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Giving empowered by grace

NASHVILLE, Tenn. (BP)–I am often amused to hear Bible scholars, church members and the general public debate whether the New Testament teaches tithing.

Such a discussion often degenerates into arguments that tithing is an issue of the Old Testament law which is seldom mentioned in the New Testament. Such an argument actually misses the point and keeps us bogged down in legalistic debates on how little one can give and still be faithful to Scripture. What we should be discussing is how much we can invest during our lifetime in Kingdom activity.

Several of the most important New Testament texts related to giving are found in Paul’s letters to the Corinthians. Most of us are familiar enough with the two Corinthian letters to know that this church was anything but boring. Paul frequently uses the word “zealous” to describe them. They were zealous about various leaders and about the spiritual gifts they possessed. They were excited about their faith but often unguided about how to express their genuine enthusiasm.

According to Acts 11:28 a global famine took place during the reign of Claudius. This famine had an immediate impact on the believers in Jerusalem. It is possible that their great need was caused because some of the Jews who dared to believe in Jesus as Messiah had lost all means of support. Paul seized upon this opportunity to rally the churches in Macedonia and Achaia to take an offering to assist the saints in Jerusalem. He saw this great need as a grand opportunity to teach the Corinthians how to express true grace filled-living.


In 1 Corinthians 16 Paul first mentions the offering for the saints in Jerusalem. “On the first day of every week each one of you is to put aside and save, as he may prosper.” When we read a passage of Scripture, we sometimes ignore its immediate context. The context here is critical to our understanding of grace-empowered giving. Paul has just completed an encouraging declaration of the impact of the resurrection of Christ. He concludes the 15th chapter with this assurance: “knowing that your toil is not in vain in the Lord” (15:58).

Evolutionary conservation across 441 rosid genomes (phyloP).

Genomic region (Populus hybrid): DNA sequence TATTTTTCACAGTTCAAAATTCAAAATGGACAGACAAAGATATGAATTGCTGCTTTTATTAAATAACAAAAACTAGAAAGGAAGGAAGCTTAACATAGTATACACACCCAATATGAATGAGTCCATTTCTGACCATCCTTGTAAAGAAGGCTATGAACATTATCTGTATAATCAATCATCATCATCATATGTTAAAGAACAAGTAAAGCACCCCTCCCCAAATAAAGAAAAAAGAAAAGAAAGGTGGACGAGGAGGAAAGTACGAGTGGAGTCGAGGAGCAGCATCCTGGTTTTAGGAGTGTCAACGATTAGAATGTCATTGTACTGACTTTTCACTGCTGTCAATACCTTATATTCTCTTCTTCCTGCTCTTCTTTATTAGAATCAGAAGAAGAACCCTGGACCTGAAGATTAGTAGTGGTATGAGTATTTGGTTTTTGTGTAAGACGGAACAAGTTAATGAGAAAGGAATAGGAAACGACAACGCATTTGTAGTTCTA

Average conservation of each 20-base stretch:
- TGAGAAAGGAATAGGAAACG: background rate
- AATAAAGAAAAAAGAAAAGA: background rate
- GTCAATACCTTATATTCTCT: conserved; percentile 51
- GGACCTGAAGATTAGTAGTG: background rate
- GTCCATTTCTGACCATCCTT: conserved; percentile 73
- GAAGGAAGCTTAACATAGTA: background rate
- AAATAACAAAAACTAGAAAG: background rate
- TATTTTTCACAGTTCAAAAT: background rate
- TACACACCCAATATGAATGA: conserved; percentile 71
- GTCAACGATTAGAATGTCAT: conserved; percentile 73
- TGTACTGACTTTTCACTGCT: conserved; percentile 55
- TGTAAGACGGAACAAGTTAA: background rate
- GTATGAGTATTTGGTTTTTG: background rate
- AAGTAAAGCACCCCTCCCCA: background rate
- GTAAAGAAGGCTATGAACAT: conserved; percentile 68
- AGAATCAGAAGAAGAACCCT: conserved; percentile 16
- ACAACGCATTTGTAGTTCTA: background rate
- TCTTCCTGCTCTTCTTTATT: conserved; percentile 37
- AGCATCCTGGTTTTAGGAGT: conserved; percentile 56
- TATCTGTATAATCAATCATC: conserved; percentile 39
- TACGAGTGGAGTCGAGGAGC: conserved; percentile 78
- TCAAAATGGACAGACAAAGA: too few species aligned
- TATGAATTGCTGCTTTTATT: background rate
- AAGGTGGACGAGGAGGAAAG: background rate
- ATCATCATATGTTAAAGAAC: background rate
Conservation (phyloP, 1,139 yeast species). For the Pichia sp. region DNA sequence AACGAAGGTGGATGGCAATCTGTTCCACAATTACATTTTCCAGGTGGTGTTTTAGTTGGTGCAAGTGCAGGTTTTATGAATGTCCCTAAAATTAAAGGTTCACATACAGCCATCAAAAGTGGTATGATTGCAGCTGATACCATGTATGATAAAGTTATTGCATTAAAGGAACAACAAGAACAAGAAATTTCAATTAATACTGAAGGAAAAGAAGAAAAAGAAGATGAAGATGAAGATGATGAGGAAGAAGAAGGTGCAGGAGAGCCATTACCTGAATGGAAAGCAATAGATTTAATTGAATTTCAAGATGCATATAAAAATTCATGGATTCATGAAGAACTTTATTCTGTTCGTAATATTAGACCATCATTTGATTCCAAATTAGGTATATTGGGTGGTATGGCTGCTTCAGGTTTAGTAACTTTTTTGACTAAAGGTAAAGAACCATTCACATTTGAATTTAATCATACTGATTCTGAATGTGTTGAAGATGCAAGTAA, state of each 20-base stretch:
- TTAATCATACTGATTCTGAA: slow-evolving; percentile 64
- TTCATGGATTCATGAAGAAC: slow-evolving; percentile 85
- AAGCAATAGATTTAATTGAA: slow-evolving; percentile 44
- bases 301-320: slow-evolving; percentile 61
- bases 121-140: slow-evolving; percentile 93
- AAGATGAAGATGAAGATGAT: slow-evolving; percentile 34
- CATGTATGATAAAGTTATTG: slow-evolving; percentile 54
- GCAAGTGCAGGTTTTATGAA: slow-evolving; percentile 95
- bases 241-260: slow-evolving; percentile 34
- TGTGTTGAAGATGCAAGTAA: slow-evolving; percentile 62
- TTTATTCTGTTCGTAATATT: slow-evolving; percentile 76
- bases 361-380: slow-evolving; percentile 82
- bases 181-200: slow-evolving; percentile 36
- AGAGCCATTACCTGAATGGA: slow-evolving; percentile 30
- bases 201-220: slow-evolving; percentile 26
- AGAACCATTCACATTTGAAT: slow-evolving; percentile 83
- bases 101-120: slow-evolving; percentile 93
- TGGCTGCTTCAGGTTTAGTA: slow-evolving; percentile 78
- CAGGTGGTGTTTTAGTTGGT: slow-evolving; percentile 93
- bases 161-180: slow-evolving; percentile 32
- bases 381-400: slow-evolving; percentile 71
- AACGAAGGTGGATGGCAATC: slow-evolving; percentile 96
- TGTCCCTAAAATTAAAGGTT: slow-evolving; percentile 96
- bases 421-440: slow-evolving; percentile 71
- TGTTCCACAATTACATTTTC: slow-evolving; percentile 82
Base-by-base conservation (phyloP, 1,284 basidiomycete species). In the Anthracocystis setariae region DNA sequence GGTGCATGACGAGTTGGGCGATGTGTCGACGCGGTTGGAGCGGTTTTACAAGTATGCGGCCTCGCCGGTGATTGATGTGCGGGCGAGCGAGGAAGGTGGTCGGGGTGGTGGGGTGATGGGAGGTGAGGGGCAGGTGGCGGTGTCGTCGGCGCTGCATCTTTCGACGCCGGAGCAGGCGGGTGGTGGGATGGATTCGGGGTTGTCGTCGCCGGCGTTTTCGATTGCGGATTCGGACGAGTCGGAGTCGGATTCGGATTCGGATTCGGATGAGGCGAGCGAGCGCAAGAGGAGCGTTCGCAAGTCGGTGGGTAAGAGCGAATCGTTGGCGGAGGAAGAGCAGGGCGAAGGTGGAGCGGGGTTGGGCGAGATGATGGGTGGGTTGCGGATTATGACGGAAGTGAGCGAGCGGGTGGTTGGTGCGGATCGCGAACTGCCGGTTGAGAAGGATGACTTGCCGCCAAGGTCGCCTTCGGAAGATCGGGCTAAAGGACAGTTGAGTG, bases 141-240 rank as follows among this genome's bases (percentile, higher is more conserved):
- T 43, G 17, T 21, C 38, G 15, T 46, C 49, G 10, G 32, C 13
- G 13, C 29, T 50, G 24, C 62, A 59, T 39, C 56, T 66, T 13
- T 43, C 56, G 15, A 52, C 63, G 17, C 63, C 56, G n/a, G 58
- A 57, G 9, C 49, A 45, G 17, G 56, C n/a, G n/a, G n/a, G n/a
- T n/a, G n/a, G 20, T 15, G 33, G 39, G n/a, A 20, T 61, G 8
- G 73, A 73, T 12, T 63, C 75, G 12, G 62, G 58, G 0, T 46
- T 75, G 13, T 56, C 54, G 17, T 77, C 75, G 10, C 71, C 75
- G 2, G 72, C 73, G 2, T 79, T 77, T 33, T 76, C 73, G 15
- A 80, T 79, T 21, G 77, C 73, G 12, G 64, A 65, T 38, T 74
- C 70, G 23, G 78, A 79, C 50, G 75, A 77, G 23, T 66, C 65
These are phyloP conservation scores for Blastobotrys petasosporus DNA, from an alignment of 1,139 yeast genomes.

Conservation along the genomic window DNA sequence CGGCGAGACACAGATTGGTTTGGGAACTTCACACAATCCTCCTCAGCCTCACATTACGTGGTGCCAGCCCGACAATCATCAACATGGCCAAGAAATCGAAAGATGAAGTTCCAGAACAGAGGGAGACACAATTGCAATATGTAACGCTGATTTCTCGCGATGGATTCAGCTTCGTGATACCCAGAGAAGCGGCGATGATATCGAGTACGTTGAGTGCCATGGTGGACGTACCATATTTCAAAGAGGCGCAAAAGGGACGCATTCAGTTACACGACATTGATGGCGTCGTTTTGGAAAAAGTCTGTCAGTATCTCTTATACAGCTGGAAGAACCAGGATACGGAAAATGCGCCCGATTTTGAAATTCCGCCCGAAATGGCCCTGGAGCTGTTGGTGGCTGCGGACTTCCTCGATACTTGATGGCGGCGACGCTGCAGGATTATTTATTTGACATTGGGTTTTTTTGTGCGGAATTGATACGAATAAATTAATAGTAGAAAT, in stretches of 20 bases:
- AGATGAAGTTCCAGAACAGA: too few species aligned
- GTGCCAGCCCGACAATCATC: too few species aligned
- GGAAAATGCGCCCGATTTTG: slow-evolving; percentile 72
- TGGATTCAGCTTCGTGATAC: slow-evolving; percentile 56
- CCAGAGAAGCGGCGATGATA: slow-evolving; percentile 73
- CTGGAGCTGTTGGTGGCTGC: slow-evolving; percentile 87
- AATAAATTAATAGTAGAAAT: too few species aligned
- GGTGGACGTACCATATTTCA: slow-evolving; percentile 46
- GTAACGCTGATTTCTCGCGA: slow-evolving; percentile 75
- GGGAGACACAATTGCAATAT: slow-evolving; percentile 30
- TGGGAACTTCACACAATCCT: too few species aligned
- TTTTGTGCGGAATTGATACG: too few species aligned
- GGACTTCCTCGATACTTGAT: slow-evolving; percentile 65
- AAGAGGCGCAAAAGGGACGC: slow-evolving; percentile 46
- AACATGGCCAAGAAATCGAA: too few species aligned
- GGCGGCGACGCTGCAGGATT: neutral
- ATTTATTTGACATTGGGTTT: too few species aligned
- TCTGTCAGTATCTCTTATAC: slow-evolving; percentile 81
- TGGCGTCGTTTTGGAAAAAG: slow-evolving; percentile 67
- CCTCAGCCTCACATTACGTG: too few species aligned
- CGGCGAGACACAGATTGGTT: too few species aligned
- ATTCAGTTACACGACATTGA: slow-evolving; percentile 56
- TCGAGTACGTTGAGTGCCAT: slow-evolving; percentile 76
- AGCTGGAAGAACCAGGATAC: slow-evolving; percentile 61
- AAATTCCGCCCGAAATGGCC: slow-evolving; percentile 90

The resurrection alters everything. It assures us of God’s ultimate triumph and that our toil for the King will have an eternal impact. In the original manuscript there was no break between these two chapters. Thus Paul now places giving in the context of a kingdom activity that is the natural outcome of living on this side of the resurrection. “Giving” provides an opportunity to give evidence to the power of the resurrection at work in our lives. The self-giving sacrifice of the King on the cross becomes the model of giving and the power that enables us to live Kingdom-centered lives.

In this short section Paul teaches three principles that prepare us for grace giving:

1.) The principle of consistency. The phrase “on the first day of every week” provides evidence that the early believers gathered for worship on the day after the Sabbath to celebrate the resurrection. Notice that Paul instructs them that as a part of their resurrection celebration “each of you is to set something aside.” Our giving should be a matter of theological conviction that leads to the practical and consistent preparation of an offering for our worship of the exalted King.

2.) The principle of personal responsibility. The phrase “each of you” means exactly what it says. No one is to be excluded — each one is to joyously grasp the privilege of participating in this great offering for the saints in Jerusalem.

3.) The principle of proportionate giving. Having been nurtured in Judaism, Paul would have practiced tithing according to Old Testament prescription. Thus, “proportionate giving” gives members of the resurrection community the privilege and the power to move beyond prescriptions of the law and give based on the grace encountered in the crucified and risen Christ. Proportionate giving comes from the overflow that recognizes God as the source of life and the owner of everything.


Less than a year has passed since Paul wrote 1 Corinthians. During that year Paul had been forced to write a painful letter (2 Corinthians 7:8) that had grieved the Corinthians but had led to their repentance (7:9). With the church restored to spiritual health, Paul devotes two chapters to the grace of giving (chapters 8-9).

The churches in Macedonia were further along in their participation in the offering and thus Paul used them as an example to encourage the Corinthians to complete their offering. The generous giving of the churches in Macedonia is described in powerful terms — “that in a great ordeal of affliction their abundance of joy and their deep poverty overflowed in the wealth of the liberality.” “Joy” and “generosity” are twins. When you discover one you will find the other. Joy comes from the contemplation of grace received and leads one to generous living which in turn gives one great joy.

When you read the instructions in 2 Corinthians 8 the one word that jumps from the page is “grace”; it is repeated four times in the first nine verses. Listen to verse 1: “Now, brethren, we wish to make known to you the grace of God which has been given in the churches of Macedonia.” The use of “grace” here does not mean that their giving was simply motivated by grace, it goes much further. It means that their generosity was an act of grace.